the board provides a challenging yet supportive environment for the executive team, with full discussion of major items at board meetings prior to clear decisions being taken;
it failed to anticipate any foreseeable events which had a significant impact on the business and how successfully it responded to those that were unforeseeable.
The Combined Code states that the board should include non-executive directors of sufficient calibre and number for their views to carry sufficient weight in its decisions. It goes on to say that non-executives should comprise not less than a third of the board and that a majority of them should be independent of management and free from any business or other relationship which could materially interfere with the exercise of their independent judgement. It would therefore be possible to comply with the Code if just over one-sixth of the directors were independent. The Code should at least be amended to call for a third of the board to be made up of independent directors and best practice might be regarded as having a majority of independent directors on the board. The definition of an independent director could also usefully be amplified to indicate, for example, that previous executives, those with consultancy agreements or those receiving incentive awards should not be deemed to be independent although they may still have a valuable role to play as non-executive directors. A strong case can also be made for requiring the independent directors to recommend to the board the names of proposed new independent directors. Such a move would require amendment to the provisions of the Code relating to nomination committees.
Choosing Independent Directors from a Wider Pool
In choosing independent directors, opportunities exist for enhancing the overall quality of boards as well as their diversity, by seeking to recruit them from a wider pool which could include those with leading positions in the public or not-for-profit sectors. Boards should also make sure there are no glass ceilings relating to the appointment of female directors or those from ethnic minorities to either executive or non-executive positions. Further thought needs to be given as to how best these objectives can be achieved as success to date in this area has been limited. In calling for a wider pool, we would wish to emphasise the importance of continuing to attract high quality independent directors who are executive directors in other business organisations or who have a business background and hold a small portfolio of non-executive appointments as this greatly facilitates the sharing of experience and best practice across the business community.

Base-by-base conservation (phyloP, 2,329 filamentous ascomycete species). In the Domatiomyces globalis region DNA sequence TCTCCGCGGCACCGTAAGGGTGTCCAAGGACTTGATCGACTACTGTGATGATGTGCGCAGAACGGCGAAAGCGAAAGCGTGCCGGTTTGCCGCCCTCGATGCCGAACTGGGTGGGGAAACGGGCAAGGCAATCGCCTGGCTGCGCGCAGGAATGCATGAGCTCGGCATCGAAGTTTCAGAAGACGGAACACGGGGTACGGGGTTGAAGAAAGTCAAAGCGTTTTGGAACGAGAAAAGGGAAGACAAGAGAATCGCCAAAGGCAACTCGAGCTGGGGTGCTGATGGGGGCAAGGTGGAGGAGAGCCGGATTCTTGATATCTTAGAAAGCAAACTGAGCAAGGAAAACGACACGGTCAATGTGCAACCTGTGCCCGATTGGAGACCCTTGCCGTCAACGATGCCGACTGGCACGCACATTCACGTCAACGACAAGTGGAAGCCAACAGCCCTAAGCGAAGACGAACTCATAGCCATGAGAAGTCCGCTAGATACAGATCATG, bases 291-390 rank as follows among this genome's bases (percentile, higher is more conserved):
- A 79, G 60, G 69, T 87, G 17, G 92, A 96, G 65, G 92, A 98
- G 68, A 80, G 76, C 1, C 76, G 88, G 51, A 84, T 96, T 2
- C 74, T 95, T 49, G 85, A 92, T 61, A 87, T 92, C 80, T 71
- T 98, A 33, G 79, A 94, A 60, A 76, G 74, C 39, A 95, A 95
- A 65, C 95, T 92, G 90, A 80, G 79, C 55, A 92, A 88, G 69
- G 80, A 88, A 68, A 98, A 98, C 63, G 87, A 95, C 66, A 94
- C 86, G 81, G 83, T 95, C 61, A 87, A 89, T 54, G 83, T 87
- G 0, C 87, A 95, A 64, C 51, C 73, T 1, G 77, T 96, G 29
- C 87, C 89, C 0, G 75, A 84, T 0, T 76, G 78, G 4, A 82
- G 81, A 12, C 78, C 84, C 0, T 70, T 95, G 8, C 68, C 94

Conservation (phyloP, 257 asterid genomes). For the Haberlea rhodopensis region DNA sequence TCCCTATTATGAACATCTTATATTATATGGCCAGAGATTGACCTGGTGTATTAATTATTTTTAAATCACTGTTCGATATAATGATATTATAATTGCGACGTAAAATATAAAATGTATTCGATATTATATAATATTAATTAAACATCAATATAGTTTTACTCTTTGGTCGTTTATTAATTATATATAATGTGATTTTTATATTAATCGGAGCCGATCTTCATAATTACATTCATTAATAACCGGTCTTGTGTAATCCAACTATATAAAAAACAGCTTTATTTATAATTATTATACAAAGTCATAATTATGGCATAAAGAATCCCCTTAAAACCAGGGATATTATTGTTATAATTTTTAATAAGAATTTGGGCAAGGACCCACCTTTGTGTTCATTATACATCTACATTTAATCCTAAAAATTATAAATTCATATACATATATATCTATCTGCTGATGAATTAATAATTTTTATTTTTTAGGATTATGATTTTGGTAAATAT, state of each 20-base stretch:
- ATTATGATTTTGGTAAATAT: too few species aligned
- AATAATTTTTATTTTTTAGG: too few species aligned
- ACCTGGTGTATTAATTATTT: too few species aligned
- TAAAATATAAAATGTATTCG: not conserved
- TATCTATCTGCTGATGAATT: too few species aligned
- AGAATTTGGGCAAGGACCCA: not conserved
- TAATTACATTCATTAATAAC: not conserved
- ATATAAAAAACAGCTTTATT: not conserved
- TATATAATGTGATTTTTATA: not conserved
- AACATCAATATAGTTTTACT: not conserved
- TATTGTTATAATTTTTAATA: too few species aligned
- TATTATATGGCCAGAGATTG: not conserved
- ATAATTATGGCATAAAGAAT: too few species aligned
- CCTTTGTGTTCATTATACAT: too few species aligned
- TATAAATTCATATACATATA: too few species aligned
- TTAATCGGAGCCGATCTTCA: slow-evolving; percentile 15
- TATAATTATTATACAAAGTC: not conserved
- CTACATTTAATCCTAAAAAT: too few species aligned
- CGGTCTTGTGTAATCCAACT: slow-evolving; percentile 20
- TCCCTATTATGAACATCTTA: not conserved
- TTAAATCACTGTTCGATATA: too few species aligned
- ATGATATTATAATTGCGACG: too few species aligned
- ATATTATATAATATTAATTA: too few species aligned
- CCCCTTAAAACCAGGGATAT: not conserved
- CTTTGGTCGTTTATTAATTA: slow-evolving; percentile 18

Accounting standards have been the subject of major improvement in the United Kingdom in the past decade and a substantial programme that will lead to convergence with International Financial Reporting Standards is now underway. Reporting, however, extends beyond the financial statements to include the Operating and Financial Review and various requirements of Company Law and the Listing Rules. A proposal has been made, as part of the Company Law Review process, to introduce a mandatory OFR for some companies and we understand the Accounting Standards Board also has an initiative underway on the OFR.
We strongly support efforts to increase the level and quality of reporting on the following issues which fall within the broad scope of the OFR whilst recognising that those at the leading edge of reporting practice are already making substantial disclosure on at least some of the matters covered below:
the strategy of the business;
the key drivers of the company's performance (in many instances these will be intangibles such as brands, the people in the business, R&D and/or patents);
financial and non-financial measures of the key dimensions of business performance and a discussion of how this leads towards achievement of the strategy;
environmental and social performance;
the principal risks to achieving the strategy (few companies disclose actual risks at present and the Turnbull Report focuses largely on discussing board processes in managing the key risks).
Given that a substantial majority of shares in UK-incorporated listed companies are held by institutions any review of the effectiveness of our governance system needs to focus on the extent to which the institutions are actively fulfilling their duties as shareholders, eg in exercising their rights to appoint directors and in doing so bringing about changes in board membership when they are needed. The institutions should promote good governance in the companies in which they own shares and as part of this commitment should, for instance, generally encourage full compliance with The Combined Code.
Compliance with The Combined Code
A recent PIRC Survey "Corporate Governance 2001" found that only 28 per cent of companies felt that they fully complied with The Combined Code. The main reasons being given for non-compliance include no senior independent director having been appointed, contract notice periods exceeding one year and remuneration committees not being fully comprised of independent directors. Consideration should be given as to how to increase significantly the levels of full compliance with the Code including addressing whether the provisions of the Code should be fully brought within the Listing Rules and hence made mandatory.
The Role of Analysts in Corporate Governance
Concern has recently been expressed about the degree of independence displayed by analysts in certain circumstances when making recommendations on companies' shares. This issue should be addressed as high quality, independent external assessment of a company's performance and prospects has an important part to play in the efficient working of the capital markets.
5 April 2002